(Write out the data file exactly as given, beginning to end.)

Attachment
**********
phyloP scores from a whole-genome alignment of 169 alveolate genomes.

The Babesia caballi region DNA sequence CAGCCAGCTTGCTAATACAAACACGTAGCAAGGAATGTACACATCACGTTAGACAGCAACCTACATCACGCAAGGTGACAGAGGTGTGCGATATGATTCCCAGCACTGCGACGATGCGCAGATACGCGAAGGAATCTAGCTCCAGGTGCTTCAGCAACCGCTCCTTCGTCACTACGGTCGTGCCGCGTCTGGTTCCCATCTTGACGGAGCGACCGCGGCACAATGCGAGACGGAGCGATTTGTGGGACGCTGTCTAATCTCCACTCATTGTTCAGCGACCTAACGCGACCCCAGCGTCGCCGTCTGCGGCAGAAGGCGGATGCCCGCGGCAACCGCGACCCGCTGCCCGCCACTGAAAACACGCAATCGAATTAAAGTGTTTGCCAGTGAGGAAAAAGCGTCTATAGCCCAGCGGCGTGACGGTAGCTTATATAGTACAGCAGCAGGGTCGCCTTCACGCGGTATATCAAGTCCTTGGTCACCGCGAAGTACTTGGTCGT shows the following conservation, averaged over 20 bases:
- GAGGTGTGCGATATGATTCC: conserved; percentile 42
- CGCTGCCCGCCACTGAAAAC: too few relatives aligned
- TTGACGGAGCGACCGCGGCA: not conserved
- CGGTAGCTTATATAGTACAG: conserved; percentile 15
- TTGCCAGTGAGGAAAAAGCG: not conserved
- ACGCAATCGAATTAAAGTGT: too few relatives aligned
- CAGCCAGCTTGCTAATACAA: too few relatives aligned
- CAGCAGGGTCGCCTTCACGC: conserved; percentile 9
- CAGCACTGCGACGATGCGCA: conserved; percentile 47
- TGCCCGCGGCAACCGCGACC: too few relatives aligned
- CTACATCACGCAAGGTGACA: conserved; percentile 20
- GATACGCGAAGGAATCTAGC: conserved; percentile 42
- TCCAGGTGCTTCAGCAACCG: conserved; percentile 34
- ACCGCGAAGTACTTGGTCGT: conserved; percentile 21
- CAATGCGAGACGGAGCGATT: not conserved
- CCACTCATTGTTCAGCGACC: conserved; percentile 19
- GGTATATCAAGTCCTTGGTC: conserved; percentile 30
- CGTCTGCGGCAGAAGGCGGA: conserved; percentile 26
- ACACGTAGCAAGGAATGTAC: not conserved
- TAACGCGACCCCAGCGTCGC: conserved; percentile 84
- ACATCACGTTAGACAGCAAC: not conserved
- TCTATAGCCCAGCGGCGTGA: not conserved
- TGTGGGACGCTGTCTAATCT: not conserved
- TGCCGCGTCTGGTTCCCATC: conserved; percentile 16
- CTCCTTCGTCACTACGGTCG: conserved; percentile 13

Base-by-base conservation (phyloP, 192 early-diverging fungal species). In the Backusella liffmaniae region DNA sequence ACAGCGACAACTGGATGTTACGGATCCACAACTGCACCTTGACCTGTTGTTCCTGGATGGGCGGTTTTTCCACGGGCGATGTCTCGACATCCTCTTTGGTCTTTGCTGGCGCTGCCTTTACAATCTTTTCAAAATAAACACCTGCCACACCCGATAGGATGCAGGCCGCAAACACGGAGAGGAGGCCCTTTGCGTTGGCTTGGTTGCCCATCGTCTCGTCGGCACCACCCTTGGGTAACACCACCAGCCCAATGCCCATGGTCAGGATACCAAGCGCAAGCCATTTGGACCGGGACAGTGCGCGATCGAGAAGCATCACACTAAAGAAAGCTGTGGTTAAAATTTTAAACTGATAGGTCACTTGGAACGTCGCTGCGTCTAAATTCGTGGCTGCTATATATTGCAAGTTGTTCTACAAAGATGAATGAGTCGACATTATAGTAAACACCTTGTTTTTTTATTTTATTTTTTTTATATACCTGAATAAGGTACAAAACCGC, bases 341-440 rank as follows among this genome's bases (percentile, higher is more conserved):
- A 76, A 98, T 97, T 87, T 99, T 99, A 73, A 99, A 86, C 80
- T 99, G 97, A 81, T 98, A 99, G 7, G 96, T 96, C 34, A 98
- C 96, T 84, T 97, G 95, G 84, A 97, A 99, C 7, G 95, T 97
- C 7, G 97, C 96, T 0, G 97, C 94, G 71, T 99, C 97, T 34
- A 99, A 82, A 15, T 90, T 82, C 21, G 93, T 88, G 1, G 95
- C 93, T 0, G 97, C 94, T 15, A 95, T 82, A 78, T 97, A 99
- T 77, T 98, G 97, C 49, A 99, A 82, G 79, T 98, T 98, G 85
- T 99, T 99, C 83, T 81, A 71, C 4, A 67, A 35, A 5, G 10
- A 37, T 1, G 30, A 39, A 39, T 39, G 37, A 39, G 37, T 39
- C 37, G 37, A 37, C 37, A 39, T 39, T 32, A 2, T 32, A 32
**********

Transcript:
phyloP scores from a whole-genome alignment of 169 alveolate genomes.

The Babesia caballi region DNA sequence CAGCCAGCTTGCTAATACAAACACGTAGCAAGGAATGTACACATCACGTTAGACAGCAACCTACATCACGCAAGGTGACAGAGGTGTGCGATATGATTCCCAGCACTGCGACGATGCGCAGATACGCGAAGGAATCTAGCTCCAGGTGCTTCAGCAACCGCTCCTTCGTCACTACGGTCGTGCCGCGTCTGGTTCCCATCTTGACGGAGCGACCGCGGCACAATGCGAGACGGAGCGATTTGTGGGACGCTGTCTAATCTCCACTCATTGTTCAGCGACCTAACGCGACCCCAGCGTCGCCGTCTGCGGCAGAAGGCGGATGCCCGCGGCAACCGCGACCCGCTGCCCGCCACTGAAAACACGCAATCGAATTAAAGTGTTTGCCAGTGAGGAAAAAGCGTCTATAGCCCAGCGGCGTGACGGTAGCTTATATAGTACAGCAGCAGGGTCGCCTTCACGCGGTATATCAAGTCCTTGGTCACCGCGAAGTACTTGGTCGT shows the following conservation, averaged over 20 bases:
- GAGGTGTGCGATATGATTCC: conserved; percentile 42
- CGCTGCCCGCCACTGAAAAC: too few relatives aligned
- TTGACGGAGCGACCGCGGCA: not conserved
- CGGTAGCTTATATAGTACAG: conserved; percentile 15
- TTGCCAGTGAGGAAAAAGCG: not conserved
- ACGCAATCGAATTAAAGTGT: too few relatives aligned
- CAGCCAGCTTGCTAATACAA: too few relatives aligned
- CAGCAGGGTCGCCTTCACGC: conserved; percentile 9
- CAGCACTGCGACGATGCGCA: conserved; percentile 47
- TGCCCGCGGCAACCGCGACC: too few relatives aligned
- CTACATCACGCAAGGTGACA: conserved; percentile 20
- GATACGCGAAGGAATCTAGC: conserved; percentile 42
- TCCAGGTGCTTCAGCAACCG: conserved; percentile 34
- ACCGCGAAGTACTTGGTCGT: conserved; percentile 21
- CAATGCGAGACGGAGCGATT: not conserved
- CCACTCATTGTTCAGCGACC: conserved; percentile 19
- GGTATATCAAGTCCTTGGTC: conserved; percentile 30
- CGTCTGCGGCAGAAGGCGGA: conserved; percentile 26
- ACACGTAGCAAGGAATGTAC: not conserved
- TAACGCGACCCCAGCGTCGC: conserved; percentile 84
- ACATCACGTTAGACAGCAAC: not conserved
- TCTATAGCCCAGCGGCGTGA: not conserved
- TGTGGGACGCTGTCTAATCT: not conserved
- TGCCGCGTCTGGTTCCCATC: conserved; percentile 16
- CTCCTTCGTCACTACGGTCG: conserved; percentile 13

Base-by-base conservation (phyloP, 192 early-diverging fungal species). In the Backusella liffmaniae region DNA sequence ACAGCGACAACTGGATGTTACGGATCCACAACTGCACCTTGACCTGTTGTTCCTGGATGGGCGGTTTTTCCACGGGCGATGTCTCGACATCCTCTTTGGTCTTTGCTGGCGCTGCCTTTACAATCTTTTCAAAATAAACACCTGCCACACCCGATAGGATGCAGGCCGCAAACACGGAGAGGAGGCCCTTTGCGTTGGCTTGGTTGCCCATCGTCTCGTCGGCACCACCCTTGGGTAACACCACCAGCCCAATGCCCATGGTCAGGATACCAAGCGCAAGCCATTTGGACCGGGACAGTGCGCGATCGAGAAGCATCACACTAAAGAAAGCTGTGGTTAAAATTTTAAACTGATAGGTCACTTGGAACGTCGCTGCGTCTAAATTCGTGGCTGCTATATATTGCAAGTTGTTCTACAAAGATGAATGAGTCGACATTATAGTAAACACCTTGTTTTTTTATTTTATTTTTTTTATATACCTGAATAAGGTACAAAACCGC, bases 341-440 rank as follows among this genome's bases (percentile, higher is more conserved):
- A 76, A 98, T 97, T 87, T 99, T 99, A 73, A 99, A 86, C 80
- T 99, G 97, A 81, T 98, A 99, G 7, G 96, T 96, C 34, A 98
- C 96, T 84, T 97, G 95, G 84, A 97, A 99, C 7, G 95, T 97
- C 7, G 97, C 96, T 0, G 97, C 94, G 71, T 99, C 97, T 34
- A 99, A 82, A 15, T 90, T 82, C 21, G 93, T 88, G 1, G 95
- C 93, T 0, G 97, C 94, T 15, A 95, T 82, A 78, T 97, A 99
- T 77, T 98, G 97, C 49, A 99, A 82, G 79, T 98, T 98, G 85
- T 99, T 99, C 83, T 81, A 71, C 4, A 67, A 35, A 5, G 10
- A 37, T 1, G 30, A 39, A 39, T 39, G 37, A 39, G 37, T 39
- C 37, G 37, A 37, C 37, A 39, T 39, T 32, A 2, T 32, A 32